Objective: Cross-sectional and prospective studies have linked cardiovascular events and traditional risk factors (TRFs) with higher plasma fibrinogen levels. In a young cohort, we sought to determine longitudinal associations between changes in/development of TRFs and fibrinogen levels over 13 years. Methods: We included 2525 adults from the CARDIA study, aged 25-37 with fibrinogen and TRFs measured at year 7 (study baseline; 1992-1993); and year 20 (follow-up). Multiple linear regressions were used to compare mean changes in fibrinogen to TRFs. Results: Mean fibrinogen increased by 71 mg/dL vs. 70 mg/dL (p = NS) in black vs. white men, and 78 mg/dL vs. 68 mg/dL (p < 0.05) in black vs. white women, respectively over 13 years. After multivariable adjustments, fibrinogen generally rose with increasing BMI (p < 0.001; all sex/race groups), LDL cholesterol, log triglycerides and diastolic blood pressure; and fell with increasing HDL cholesterol and physical activity. 13-year increase in fibrinogen for persons who quit smoking or became non-obese were comparable (p = NS) to that of never-smokers and never-obese persons. Conclusions: Among young black and white men and women with few baseline cardiovascular risk factors, fibrinogen tracked longitudinally with changes in TRFs over 13 years through middle age. There was a strong inverse longitudinal relationship between modifiable risk factors (weight loss/smoking cessation) and 13-year change in fibrinogen. Our study helps provide some insight into the role of fibrinogen as a disease marker in the associations between fibrinogen and CVD.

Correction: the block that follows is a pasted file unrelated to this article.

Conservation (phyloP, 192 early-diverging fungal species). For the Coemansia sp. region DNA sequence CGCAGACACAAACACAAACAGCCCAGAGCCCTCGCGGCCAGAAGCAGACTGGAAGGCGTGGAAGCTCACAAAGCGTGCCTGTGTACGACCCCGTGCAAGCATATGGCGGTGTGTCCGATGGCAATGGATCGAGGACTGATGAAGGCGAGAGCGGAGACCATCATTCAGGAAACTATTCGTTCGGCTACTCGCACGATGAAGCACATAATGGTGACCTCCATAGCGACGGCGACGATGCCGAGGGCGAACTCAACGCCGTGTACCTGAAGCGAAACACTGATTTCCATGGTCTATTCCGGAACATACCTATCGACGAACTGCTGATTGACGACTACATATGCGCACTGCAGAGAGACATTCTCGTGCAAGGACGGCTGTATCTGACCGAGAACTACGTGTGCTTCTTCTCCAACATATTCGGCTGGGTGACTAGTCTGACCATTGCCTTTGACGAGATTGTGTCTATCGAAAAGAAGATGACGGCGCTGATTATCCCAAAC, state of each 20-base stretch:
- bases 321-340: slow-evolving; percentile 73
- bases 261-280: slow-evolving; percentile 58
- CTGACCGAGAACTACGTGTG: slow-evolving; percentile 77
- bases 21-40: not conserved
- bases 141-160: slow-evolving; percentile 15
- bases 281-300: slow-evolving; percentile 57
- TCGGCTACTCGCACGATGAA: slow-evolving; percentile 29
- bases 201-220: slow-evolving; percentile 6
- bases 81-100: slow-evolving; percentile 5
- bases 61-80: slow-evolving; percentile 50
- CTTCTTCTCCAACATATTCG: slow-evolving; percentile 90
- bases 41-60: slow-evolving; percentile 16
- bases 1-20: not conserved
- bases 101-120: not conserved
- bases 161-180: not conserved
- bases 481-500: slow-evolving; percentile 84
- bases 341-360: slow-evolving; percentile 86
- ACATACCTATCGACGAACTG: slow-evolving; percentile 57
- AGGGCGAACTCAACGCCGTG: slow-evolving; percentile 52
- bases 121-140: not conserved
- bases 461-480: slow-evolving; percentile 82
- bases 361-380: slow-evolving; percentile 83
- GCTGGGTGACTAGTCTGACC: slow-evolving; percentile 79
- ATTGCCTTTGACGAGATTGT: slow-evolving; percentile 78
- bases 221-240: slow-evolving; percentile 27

|Original language||English (US)|
|Number of pages||6|
|State||Published - Jan 1 2013|
- Cardiovascular disease prevention
- Risk factors
ASJC Scopus subject areas
- Cardiology and Cardiovascular Medicine